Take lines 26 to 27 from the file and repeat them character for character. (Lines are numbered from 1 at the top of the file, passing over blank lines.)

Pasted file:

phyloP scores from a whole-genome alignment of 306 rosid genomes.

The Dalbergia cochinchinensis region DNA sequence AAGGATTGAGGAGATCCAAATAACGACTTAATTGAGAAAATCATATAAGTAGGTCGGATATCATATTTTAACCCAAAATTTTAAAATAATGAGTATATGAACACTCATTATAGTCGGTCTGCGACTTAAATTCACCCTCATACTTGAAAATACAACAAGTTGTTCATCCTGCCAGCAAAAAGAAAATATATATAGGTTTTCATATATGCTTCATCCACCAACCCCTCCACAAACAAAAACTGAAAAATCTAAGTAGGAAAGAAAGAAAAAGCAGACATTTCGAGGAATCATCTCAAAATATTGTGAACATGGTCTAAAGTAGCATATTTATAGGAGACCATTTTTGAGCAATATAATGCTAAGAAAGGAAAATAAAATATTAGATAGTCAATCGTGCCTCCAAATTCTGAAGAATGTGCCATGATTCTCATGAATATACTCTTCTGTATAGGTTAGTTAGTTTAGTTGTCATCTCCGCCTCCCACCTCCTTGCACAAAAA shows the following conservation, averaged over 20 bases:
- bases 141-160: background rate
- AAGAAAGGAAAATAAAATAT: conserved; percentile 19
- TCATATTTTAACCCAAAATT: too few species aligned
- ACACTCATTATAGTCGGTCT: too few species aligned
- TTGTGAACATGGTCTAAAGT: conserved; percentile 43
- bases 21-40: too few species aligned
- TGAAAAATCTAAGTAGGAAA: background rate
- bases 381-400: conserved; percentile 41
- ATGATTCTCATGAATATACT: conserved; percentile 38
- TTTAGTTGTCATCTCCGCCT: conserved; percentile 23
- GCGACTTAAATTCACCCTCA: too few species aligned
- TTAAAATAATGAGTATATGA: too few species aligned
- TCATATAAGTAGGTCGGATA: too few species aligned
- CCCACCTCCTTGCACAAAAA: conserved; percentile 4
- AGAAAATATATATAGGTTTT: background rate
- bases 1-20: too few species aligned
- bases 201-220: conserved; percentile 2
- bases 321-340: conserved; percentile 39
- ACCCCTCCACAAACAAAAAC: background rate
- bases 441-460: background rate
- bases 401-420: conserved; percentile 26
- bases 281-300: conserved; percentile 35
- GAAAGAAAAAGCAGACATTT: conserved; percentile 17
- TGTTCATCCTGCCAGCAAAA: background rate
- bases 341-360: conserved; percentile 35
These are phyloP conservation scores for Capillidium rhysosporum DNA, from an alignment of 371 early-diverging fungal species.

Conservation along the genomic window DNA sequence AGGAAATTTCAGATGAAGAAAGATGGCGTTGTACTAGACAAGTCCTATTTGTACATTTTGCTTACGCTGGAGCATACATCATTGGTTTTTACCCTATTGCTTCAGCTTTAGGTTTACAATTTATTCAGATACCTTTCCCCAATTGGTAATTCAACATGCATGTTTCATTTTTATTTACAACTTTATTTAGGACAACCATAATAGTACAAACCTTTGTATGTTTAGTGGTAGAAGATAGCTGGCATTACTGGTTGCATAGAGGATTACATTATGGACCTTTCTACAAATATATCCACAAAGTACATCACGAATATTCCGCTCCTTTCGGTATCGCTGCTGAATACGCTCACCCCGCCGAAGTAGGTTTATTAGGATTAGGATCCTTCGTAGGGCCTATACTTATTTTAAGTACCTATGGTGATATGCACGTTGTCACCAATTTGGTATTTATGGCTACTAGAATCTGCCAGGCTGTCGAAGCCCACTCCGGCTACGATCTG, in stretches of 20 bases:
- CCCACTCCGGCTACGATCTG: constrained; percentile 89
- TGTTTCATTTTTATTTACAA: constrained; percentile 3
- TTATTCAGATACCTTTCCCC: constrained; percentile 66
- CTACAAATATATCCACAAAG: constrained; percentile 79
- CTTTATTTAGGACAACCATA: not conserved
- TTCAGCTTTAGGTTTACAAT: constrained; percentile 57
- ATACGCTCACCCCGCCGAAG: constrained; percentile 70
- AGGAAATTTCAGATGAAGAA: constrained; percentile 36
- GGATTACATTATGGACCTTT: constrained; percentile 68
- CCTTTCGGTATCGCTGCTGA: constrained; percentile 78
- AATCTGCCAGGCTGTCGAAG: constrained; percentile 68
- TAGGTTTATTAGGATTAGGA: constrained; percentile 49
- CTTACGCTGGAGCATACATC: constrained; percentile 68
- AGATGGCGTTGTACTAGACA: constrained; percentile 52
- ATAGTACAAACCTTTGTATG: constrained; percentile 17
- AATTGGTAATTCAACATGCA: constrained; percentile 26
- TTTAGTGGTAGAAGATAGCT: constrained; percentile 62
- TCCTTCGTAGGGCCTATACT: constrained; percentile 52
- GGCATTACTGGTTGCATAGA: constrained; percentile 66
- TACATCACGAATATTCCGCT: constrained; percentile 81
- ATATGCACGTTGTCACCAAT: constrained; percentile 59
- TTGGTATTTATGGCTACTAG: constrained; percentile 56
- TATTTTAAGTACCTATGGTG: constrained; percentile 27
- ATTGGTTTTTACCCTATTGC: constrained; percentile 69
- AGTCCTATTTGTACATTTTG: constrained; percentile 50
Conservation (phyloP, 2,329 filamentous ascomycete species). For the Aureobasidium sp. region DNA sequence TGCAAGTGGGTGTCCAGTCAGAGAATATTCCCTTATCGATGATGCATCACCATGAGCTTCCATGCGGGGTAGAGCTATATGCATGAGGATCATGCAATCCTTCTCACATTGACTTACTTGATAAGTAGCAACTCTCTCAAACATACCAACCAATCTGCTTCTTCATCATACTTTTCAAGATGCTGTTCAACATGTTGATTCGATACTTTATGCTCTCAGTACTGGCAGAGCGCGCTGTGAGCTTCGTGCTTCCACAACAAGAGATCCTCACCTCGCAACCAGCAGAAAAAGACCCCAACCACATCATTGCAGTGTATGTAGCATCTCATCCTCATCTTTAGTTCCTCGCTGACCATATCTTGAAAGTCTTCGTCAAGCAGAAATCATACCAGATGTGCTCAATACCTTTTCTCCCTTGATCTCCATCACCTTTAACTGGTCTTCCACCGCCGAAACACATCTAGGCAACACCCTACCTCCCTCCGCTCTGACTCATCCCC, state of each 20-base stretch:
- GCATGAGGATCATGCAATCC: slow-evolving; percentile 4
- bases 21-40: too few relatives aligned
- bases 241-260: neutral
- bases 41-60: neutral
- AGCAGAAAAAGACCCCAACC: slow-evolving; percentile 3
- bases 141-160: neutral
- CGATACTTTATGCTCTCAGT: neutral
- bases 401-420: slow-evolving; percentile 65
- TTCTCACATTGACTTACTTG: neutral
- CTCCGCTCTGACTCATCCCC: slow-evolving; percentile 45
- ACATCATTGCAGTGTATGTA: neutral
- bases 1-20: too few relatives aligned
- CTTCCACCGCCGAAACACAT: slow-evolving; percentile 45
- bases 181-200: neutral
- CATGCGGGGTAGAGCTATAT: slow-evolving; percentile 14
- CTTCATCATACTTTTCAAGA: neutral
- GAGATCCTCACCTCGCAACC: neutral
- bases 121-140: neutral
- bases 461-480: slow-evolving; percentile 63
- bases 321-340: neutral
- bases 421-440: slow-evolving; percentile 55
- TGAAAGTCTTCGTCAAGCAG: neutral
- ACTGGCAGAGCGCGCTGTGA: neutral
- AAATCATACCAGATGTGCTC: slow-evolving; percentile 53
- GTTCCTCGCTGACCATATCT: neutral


- TGTTCATCCTGCCAGCAAAA: background rate
- bases 341-360: conserved; percentile 35